The scallops and celeriac purée contingent won’t be happy about this – the Orange Bookers and Lord Sainsbury’s Progress would form marriage made in heaven.

    • treborc1

      Labour would be right behind Clegg and he need to have protection, simple fact if the battle is between Labour and the Tories to gain power and the answer is kissing cleggs rear then Clegg will have sore backside

    • Hugh

       “The scallops and celeriac purée contingent won’t be happy about this”

      So most of Labour’s front bench then? Or do you reckon Oxford educated Miliband and his lawyer wife are more McDonalds types?

      • “So most of Labour’s front bench then?”

        Nail on the head*, mate.

        Macdonald types? Ed and Justine are people of sound judgement so I’d put my money on Leon**.



    • Marvelous.

      Even in an article on the Lib Dems, you can’t miss out on your customary dig at Progress eh Dave?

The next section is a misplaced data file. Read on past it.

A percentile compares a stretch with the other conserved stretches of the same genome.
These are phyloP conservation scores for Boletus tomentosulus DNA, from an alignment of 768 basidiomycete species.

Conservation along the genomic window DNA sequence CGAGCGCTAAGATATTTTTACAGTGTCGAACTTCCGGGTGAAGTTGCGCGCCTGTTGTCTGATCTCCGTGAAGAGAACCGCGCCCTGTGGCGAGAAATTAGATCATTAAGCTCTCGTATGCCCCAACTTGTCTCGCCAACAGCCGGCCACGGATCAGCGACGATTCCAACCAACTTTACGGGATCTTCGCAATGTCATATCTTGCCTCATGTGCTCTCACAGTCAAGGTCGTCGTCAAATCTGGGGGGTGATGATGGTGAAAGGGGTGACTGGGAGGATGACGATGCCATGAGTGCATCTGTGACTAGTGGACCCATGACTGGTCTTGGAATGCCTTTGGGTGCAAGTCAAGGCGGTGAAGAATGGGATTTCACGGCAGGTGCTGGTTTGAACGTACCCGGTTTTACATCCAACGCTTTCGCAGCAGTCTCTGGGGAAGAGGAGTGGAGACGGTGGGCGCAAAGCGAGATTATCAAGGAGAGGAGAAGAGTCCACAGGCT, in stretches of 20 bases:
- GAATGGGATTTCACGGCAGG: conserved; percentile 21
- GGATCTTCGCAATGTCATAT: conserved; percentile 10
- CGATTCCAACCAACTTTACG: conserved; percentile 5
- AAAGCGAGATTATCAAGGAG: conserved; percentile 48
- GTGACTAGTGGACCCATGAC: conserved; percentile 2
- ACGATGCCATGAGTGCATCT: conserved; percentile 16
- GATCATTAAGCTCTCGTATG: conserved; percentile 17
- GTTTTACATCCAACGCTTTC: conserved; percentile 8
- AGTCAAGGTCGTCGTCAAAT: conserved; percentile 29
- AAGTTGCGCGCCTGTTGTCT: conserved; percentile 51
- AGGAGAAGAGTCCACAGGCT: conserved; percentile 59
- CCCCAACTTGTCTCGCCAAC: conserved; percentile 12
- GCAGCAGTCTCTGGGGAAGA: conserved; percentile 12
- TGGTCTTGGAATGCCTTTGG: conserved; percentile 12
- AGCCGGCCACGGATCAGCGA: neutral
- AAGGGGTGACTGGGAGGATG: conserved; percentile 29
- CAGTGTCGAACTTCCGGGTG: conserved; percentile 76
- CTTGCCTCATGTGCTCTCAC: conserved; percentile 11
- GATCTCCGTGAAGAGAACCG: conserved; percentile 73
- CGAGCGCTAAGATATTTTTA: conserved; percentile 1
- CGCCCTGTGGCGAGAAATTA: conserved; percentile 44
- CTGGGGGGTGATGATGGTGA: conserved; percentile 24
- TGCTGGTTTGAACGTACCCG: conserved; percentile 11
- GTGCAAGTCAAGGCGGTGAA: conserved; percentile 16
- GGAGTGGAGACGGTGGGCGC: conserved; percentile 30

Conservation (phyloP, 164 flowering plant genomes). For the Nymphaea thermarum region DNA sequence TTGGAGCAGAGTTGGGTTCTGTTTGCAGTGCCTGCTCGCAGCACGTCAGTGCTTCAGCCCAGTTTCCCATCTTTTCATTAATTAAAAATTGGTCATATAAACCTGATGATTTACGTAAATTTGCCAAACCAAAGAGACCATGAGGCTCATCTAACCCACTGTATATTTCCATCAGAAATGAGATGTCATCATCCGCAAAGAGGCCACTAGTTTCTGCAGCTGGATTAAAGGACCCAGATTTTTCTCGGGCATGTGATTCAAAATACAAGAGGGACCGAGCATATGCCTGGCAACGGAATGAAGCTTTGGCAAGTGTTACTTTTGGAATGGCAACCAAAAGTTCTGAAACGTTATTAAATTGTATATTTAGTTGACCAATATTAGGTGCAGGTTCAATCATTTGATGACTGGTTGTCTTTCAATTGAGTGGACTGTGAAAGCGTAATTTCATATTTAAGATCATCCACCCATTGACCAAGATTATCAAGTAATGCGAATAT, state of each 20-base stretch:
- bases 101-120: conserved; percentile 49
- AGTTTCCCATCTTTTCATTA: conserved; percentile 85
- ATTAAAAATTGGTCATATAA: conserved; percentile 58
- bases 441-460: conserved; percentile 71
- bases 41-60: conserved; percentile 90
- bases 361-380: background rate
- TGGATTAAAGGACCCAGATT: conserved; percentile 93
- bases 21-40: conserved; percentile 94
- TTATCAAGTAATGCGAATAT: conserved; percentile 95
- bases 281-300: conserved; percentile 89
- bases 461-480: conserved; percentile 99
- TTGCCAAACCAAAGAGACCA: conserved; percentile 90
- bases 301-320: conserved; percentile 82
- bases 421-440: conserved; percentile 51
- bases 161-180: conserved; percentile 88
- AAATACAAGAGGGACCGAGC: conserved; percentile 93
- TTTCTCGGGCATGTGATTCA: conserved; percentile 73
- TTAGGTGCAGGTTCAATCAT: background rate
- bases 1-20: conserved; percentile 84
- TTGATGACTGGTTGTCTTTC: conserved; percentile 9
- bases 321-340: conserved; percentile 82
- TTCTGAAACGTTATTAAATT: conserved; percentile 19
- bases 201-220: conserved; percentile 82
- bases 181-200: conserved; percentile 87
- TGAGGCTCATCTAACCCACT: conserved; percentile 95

• treborc

        well they are open to it are they not.

        • Evidence then please.

          • treborc

            Evidence please?  what that  Progress is a right wing party within a party, think we have done that.

          • Sigh.

            Christ you’re tiresome Treborc but, for one last time; Dave said the Orange Book liberals and Progress are open to an alliance – which you then confirmed.

            All I am asking for is your evidence, please. 

          • If I may interject… my name has been mentioned, after all: My ‘match made in heaven’ surmisation was originated by the perceived preparedness of Lord Sainsbury’s people to accept the narrative of a Tory led government.

            The Lib Dems, of course, have already accepted the narrative by becoming the junior part of the government. Tristan Hunt seemed to argue that Labour should do something similar when, in the Purple Book, he wrote: “Our starting point must be the acceptance of this uncomfortable political reality that the public has accepted the [coalition] government’s explanation of the financial crisis.” This is a carefully nuanced and conditional acceptance. Yet resistance to austerity is softened by such an approach. And it must be said that Ed, appeared to launch a comprehesive rebuttal with his “It would allow Conservative pessimism to shrink our ambition.” comment.